One of today’s headlines declares that ‘Prime Minister Gordon Brown leads tributes’. You might be forgiven for supposing that a dour Calvinist like Brown would only provoke that sort of description on occasions of great national significance, but today’s statement relates to the death of Jade Goody from cancer at the age of 27. For UK readers of this blog she will have become a household name in recent months, though readers elsewhere in the world might need a word of explanation.
Like Truman Burbank in The Truman Show, the Jade Goody we all know was a media creation, beginning with her appearance (or incarceration, some might say) in the reality TV show Big Brother, in which a group of people chosen for their incompatibility live with one another and under 24/7 surveillance by the cameras for eight weeks. Right from the start, when she entered the Big Brother house in May 2002, Goody was the focus for media attention, with the tabloid newspapers calling her more insulting things than you care to know about. Of course, her behaviour was calculated to attract attention from the start, with drunken romps in bed with other housemates, and outspoken opinions (mostly negative) about things she clearly knew nothing about. A poll taken at the time showed her to be more hated than Saddam Hussein, and when she emerged from the BB house there were genuine concerns for her safety as a mob chanted outside ‘Burn the Pig’ (an epithet applied to her by the press).
Interestingly, she described herself as ‘an escape goat’ – and that is no doubt what she became. The fact that she didn’t actually know the right term (scapegoat) highlighted her deprived background, and helped to explain why she was so reviled. For she held a mirror up to a society that had clearly failed people like her. Her father was a heroin addict who spent much of his life in jail, and was thrown out of the family home when she was only 18 months old for hiding guns in her cot, and subsequently died of an overdose. His mother was a one-time brothel madam who also had a drug addiction, while Jade’s mother was a small-time thief and a ‘clipper’ (someone who pretends to be a prostitute but then runs off with the money). At age four, Jade rolled her first joint for her mother and took her own first puff aged five – something that was captured for the family photo album. When her mother was disabled in a motorbike crash, Jade ended up as her main carer, even though still a small child. She was expelled from one school after another, as a consequence of violent behaviour against the teachers, by her mother as well as herself. Not surprisingly, her educational accomplishments were limited. None of this is hearsay: it’s all on public record in her best-selling autobiography. It’s no wonder that in describing her experiences in the BB house she said: ‘It was like no one could get me or hurt me in there … I was safe.’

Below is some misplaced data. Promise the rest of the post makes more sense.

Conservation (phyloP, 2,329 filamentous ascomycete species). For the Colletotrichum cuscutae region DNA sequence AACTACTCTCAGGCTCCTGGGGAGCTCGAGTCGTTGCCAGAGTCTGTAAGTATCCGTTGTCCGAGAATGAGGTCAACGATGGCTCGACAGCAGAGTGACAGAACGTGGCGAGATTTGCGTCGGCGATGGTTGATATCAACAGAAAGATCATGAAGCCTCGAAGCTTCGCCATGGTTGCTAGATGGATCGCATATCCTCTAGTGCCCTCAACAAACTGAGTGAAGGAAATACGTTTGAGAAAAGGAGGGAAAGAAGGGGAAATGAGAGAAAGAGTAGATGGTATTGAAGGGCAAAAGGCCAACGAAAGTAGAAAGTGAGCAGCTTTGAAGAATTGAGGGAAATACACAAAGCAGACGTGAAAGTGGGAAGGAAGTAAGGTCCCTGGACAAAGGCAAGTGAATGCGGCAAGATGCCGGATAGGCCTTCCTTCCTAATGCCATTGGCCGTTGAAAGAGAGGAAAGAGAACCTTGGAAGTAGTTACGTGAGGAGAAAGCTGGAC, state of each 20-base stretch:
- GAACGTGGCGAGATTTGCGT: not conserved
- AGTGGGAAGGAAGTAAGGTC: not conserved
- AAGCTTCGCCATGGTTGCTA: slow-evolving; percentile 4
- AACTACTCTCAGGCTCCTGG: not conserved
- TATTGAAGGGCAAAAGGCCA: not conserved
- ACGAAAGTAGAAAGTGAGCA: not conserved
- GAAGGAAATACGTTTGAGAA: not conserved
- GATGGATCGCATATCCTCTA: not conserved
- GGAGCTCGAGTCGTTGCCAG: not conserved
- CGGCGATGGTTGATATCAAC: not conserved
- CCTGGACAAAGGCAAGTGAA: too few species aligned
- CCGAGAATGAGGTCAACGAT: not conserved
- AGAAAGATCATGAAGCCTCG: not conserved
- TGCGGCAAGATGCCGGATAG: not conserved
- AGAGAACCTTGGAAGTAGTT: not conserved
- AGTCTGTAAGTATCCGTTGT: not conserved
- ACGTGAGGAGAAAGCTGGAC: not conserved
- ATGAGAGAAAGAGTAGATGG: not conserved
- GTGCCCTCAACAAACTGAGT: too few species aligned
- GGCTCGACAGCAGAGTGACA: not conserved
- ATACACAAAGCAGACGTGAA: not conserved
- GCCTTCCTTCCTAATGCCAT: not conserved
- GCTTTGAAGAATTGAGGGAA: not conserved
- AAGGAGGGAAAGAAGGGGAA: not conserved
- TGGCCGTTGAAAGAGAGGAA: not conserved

The press eventually realized the tragedy of her situation, and by the time she appeared in the BB house for a second time in 2007 she had become a celebrity, with the lifestyle and bank balance to match. She famously fell out with Indian movie star Shilpa Shetty, and was accused of racism, followed by a very public reconciliation that led to her appearing in the Indian version of BB, during which she learned that she had cervical cancer. From that moment on her every move was followed by the TV cameras. Was she controlling the media and enjoying it all, or was she the victim of manipulation? Opinions vary, and that conversation will go on for some time. But what does all this say about the spiritual state of the culture?